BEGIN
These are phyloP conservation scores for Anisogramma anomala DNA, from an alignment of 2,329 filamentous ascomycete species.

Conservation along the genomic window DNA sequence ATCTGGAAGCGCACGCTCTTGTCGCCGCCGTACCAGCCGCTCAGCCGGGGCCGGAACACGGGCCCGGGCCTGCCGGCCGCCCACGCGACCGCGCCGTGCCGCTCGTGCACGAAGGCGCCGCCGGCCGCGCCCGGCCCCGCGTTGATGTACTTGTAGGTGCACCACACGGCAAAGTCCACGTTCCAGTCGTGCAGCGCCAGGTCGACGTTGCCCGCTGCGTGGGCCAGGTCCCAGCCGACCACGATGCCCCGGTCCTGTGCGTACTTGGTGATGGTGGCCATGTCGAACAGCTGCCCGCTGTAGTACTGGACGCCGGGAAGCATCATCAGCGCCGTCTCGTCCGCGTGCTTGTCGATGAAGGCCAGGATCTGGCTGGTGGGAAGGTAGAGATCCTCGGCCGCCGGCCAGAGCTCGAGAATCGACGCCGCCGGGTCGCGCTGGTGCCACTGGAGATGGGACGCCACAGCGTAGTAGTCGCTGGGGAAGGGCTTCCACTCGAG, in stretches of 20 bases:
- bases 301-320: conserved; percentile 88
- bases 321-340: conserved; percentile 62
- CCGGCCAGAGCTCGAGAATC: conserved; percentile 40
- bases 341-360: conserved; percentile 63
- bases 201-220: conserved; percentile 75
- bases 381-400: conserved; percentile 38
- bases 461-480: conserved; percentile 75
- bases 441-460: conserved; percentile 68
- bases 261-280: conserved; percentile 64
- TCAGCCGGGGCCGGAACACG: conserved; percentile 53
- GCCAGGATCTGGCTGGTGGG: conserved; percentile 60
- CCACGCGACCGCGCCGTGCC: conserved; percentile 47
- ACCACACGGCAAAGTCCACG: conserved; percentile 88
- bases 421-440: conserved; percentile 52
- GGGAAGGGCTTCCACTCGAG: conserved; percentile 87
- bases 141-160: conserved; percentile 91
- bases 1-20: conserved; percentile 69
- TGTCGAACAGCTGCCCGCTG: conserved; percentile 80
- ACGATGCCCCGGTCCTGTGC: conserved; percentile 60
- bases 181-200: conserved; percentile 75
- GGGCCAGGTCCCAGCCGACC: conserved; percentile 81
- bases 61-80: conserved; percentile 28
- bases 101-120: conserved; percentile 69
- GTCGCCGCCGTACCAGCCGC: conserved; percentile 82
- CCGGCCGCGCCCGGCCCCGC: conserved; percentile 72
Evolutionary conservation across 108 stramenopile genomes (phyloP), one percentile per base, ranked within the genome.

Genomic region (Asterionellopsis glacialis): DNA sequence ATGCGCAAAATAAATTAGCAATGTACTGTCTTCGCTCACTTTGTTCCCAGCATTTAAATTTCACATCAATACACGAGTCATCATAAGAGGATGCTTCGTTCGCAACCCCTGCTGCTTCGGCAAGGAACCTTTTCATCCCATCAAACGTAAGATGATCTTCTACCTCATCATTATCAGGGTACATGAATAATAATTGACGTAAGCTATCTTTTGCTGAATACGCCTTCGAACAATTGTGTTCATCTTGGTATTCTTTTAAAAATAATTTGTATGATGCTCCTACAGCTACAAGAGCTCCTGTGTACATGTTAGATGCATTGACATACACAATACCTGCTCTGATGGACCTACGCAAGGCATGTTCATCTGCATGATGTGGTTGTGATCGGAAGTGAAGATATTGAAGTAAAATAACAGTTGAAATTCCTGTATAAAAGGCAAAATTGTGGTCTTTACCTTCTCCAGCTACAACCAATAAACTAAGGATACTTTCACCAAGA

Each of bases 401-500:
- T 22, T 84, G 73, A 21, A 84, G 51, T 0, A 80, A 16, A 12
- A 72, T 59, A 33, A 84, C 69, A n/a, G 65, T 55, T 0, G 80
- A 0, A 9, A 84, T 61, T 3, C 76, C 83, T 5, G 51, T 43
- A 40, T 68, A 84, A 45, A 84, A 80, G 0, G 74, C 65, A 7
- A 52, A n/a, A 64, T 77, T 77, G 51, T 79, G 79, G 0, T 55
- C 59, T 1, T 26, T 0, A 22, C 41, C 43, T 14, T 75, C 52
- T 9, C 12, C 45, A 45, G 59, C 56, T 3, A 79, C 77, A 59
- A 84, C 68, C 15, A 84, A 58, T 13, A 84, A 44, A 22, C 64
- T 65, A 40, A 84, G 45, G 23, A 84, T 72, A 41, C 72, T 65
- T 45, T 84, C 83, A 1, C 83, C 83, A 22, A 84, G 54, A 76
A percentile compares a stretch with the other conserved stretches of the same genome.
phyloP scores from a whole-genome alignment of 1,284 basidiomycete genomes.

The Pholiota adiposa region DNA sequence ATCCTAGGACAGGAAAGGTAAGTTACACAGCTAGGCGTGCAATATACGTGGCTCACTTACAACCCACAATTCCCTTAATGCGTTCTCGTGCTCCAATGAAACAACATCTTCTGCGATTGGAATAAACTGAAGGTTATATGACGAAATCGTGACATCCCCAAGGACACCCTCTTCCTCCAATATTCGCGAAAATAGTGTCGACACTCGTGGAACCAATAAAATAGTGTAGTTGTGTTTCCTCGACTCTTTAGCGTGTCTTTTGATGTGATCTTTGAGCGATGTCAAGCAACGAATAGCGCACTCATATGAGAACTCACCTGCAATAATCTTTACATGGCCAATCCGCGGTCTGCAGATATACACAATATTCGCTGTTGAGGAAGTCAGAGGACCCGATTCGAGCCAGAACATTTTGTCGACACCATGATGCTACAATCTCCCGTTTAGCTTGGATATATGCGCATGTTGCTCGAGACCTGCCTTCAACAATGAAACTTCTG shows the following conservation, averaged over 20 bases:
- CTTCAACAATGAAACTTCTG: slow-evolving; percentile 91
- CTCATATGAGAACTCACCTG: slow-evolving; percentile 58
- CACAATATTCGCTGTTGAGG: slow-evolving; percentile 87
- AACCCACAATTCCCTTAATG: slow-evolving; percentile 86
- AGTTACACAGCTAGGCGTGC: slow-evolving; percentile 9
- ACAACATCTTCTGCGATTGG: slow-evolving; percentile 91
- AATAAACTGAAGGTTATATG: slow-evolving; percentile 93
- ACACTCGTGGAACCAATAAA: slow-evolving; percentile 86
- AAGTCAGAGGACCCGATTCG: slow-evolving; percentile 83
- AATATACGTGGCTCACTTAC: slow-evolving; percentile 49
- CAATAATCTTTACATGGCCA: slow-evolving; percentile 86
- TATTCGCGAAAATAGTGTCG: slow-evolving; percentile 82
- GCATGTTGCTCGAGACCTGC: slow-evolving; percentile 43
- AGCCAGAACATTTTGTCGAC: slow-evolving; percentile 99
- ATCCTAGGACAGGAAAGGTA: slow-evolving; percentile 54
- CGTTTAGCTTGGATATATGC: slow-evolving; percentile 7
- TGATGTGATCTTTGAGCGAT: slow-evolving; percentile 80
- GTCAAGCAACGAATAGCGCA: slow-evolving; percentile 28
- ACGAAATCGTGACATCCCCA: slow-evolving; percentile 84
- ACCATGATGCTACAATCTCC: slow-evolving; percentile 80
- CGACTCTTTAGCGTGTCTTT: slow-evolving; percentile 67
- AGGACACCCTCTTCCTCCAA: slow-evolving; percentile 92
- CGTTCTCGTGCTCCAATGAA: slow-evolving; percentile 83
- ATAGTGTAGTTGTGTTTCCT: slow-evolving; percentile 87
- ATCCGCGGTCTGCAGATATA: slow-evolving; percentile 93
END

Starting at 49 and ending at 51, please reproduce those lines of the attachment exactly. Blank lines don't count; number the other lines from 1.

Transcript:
- ACAACATCTTCTGCGATTGG: slow-evolving; percentile 91
- AATAAACTGAAGGTTATATG: slow-evolving; percentile 93
- ACACTCGTGGAACCAATAAA: slow-evolving; percentile 86